With the general election just a week away, the Republican majority in the United States House of Representatives looks safe, but the future of the Senate is in doubt. Presently, Democrats hold fifty-one Senate seats, not including two Independents who caucus with the Democratic Party, and Republicans control 47 seats.
Republicans are at something of an advantage simply because they do not have as many seats up for election. Twenty-one Democratic seats are up for election, compared to just ten for the GOP, along with two Independents.
One seat everyone can pretty much forget about is Washington State’s seat held by Democratic incumbent Maria Cantwell. While Washington might elect a Republican governor for the first time in over thirty years, and nationally it looks like Washington might’ve been in contention if Mitt Romney bothered to campaign here, the Evergreen State seems to have no intention to elect a Republican Senator anytime soon.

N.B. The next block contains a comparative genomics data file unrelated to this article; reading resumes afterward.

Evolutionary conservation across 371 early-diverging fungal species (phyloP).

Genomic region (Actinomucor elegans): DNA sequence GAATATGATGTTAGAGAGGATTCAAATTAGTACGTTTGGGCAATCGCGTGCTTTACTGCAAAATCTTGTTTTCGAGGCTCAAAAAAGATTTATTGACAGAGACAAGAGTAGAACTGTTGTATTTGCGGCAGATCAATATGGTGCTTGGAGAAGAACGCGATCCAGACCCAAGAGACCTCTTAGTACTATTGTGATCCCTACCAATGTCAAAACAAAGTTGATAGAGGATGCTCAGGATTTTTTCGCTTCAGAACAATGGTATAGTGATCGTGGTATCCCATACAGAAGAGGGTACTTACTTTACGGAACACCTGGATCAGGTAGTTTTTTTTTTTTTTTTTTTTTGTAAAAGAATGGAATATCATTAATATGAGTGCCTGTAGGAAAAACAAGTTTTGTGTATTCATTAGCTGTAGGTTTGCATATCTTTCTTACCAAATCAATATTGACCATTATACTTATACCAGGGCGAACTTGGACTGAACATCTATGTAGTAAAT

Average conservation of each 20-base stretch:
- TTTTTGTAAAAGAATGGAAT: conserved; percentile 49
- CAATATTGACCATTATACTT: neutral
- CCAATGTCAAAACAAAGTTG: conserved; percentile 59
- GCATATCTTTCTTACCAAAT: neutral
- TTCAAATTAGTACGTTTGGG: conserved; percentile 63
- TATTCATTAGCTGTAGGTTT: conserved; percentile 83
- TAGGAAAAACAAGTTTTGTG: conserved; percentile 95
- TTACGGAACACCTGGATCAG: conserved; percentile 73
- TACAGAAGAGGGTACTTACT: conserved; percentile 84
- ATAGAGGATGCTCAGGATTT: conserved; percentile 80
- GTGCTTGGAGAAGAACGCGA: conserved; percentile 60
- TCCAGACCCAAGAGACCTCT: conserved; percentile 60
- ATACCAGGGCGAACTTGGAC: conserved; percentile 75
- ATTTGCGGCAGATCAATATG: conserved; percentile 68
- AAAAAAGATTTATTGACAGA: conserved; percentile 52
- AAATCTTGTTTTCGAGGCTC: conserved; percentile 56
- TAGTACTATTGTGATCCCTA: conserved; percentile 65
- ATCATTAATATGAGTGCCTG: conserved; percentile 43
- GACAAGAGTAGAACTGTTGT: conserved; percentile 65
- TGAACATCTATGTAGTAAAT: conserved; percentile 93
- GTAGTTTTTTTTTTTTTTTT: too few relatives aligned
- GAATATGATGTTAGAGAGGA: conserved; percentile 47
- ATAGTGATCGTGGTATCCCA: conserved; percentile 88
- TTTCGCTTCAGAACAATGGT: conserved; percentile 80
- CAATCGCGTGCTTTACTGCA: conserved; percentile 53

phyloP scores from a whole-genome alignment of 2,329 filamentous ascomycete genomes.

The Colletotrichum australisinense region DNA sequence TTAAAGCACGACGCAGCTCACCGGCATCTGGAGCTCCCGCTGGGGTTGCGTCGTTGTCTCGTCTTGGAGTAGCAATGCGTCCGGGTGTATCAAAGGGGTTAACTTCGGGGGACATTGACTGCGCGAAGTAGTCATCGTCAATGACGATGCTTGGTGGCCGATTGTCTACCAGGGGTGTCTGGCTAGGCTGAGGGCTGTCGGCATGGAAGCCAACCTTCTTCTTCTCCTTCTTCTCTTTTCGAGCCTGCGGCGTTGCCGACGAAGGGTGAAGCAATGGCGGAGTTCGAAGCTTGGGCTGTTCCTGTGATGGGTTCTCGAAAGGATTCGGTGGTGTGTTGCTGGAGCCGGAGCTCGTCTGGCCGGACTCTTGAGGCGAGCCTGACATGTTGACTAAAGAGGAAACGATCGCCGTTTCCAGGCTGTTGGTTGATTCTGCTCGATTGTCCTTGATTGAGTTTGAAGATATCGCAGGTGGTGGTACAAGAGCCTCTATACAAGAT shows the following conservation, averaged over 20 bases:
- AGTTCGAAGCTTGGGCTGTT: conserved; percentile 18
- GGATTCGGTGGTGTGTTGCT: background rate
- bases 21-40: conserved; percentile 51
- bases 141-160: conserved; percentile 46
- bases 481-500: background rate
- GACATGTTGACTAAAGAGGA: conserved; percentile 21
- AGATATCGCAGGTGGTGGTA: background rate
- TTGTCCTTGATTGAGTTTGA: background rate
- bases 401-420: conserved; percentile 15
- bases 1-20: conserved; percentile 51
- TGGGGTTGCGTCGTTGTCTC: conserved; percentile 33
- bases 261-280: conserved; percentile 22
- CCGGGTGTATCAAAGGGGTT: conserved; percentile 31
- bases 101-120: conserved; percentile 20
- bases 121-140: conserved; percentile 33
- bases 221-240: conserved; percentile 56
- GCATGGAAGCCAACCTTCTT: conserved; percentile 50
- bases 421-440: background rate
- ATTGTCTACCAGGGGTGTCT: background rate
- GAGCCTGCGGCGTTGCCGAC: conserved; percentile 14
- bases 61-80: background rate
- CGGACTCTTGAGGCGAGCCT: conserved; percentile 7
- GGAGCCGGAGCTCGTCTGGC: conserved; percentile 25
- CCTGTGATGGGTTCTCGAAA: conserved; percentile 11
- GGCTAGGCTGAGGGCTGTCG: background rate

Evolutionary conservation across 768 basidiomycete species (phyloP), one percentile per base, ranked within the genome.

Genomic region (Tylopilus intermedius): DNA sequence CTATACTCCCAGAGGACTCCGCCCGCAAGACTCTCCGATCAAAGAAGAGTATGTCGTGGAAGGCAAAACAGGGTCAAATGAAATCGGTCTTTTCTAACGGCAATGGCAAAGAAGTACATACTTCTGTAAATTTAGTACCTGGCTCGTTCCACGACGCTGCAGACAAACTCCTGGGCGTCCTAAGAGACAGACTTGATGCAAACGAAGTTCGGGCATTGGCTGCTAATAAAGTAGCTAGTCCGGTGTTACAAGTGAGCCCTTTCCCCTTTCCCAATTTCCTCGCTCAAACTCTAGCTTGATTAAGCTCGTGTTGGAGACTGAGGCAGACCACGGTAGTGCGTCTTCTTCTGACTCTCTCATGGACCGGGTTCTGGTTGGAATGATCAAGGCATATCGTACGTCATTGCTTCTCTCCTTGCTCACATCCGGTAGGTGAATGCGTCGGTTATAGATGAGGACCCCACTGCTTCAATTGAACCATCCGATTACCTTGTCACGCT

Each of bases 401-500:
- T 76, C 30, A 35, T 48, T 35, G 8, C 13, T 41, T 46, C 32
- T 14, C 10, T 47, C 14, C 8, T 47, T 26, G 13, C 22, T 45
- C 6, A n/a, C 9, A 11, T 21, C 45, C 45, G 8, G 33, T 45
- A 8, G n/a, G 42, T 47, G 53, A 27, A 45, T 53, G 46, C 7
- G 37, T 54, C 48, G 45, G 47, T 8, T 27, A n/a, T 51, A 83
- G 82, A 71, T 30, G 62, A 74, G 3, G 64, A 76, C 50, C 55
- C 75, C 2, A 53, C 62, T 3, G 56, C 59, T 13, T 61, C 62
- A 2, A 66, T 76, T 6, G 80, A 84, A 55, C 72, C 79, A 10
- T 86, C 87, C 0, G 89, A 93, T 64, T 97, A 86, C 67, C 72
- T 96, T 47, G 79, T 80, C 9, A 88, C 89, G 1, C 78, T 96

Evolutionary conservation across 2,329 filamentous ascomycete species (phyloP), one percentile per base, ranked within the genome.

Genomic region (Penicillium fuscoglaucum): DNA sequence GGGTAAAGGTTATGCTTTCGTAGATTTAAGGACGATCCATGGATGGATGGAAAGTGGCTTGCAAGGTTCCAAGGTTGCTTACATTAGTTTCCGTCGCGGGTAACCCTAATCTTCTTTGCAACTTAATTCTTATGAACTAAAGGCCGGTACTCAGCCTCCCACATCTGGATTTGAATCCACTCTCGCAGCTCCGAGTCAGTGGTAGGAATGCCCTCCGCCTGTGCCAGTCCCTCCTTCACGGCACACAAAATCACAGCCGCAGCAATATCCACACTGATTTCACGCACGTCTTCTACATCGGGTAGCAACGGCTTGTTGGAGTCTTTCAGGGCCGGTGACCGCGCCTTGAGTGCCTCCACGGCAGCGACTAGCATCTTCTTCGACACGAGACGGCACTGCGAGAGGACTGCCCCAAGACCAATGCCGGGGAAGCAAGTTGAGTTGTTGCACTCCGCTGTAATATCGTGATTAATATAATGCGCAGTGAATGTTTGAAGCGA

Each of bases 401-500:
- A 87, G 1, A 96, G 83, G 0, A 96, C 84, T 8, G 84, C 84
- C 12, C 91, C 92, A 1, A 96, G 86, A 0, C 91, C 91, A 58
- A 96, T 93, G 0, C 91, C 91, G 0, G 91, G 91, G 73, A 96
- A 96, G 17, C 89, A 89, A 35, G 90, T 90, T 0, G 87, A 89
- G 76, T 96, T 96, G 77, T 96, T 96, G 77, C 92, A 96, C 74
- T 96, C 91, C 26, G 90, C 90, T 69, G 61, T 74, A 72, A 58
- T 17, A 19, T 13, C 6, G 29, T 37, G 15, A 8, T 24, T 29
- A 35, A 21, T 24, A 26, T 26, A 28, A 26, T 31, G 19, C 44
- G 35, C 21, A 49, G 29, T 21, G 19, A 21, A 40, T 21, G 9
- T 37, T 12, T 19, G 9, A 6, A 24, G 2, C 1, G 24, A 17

Maria Cantwell is the junior Senator in the state, first elected in 2000. Before that, she served three terms in the state’s House of Representatives and one term in the United States House of Representatives before losing to her Republican challenger. She won her election to the United States Senate by just two thousand votes, however she won re-election by a safe 56-39% margin.
Cantwell’s opponent is state senator Michael Baumgartner. A Harvard graduate with a degree in economics, and minors in French and Mathematics, Baumgartner won a tough 2010 state senate race against then-Majority Whip Chris Marr by a 54-46% split.
While every sign points to Baumgartner as a rising star in the Republican Party, most people don’t seem to know who he is. In a new poll, taken October 17-20, 34% of Washington State respondents said that they had no opinion of Baumgartner, and a whopping 42% said they’d never heard of him. Of those who did know of him, 14% reported having a favorable view of him, of which, 3% saw him very favorably and 8% viewed him negatively (4% very negative, 4% somewhat negative).
To compare, the same poll shows that 14% of respondents had no opinion of Senator Cantwell, while just 6% said they didn’t know who she was. 53% saw her favorably (29% very favorably, 24% somewhat favorably). A quarter of those polled said they viewed Cantwell negatively – 8% somewhat unfavorably, 17% very unfavorably.
The only consolation for Baumgartner is that the people who strongly dislike Cantwell outnumber those who even know Baumgartner exist.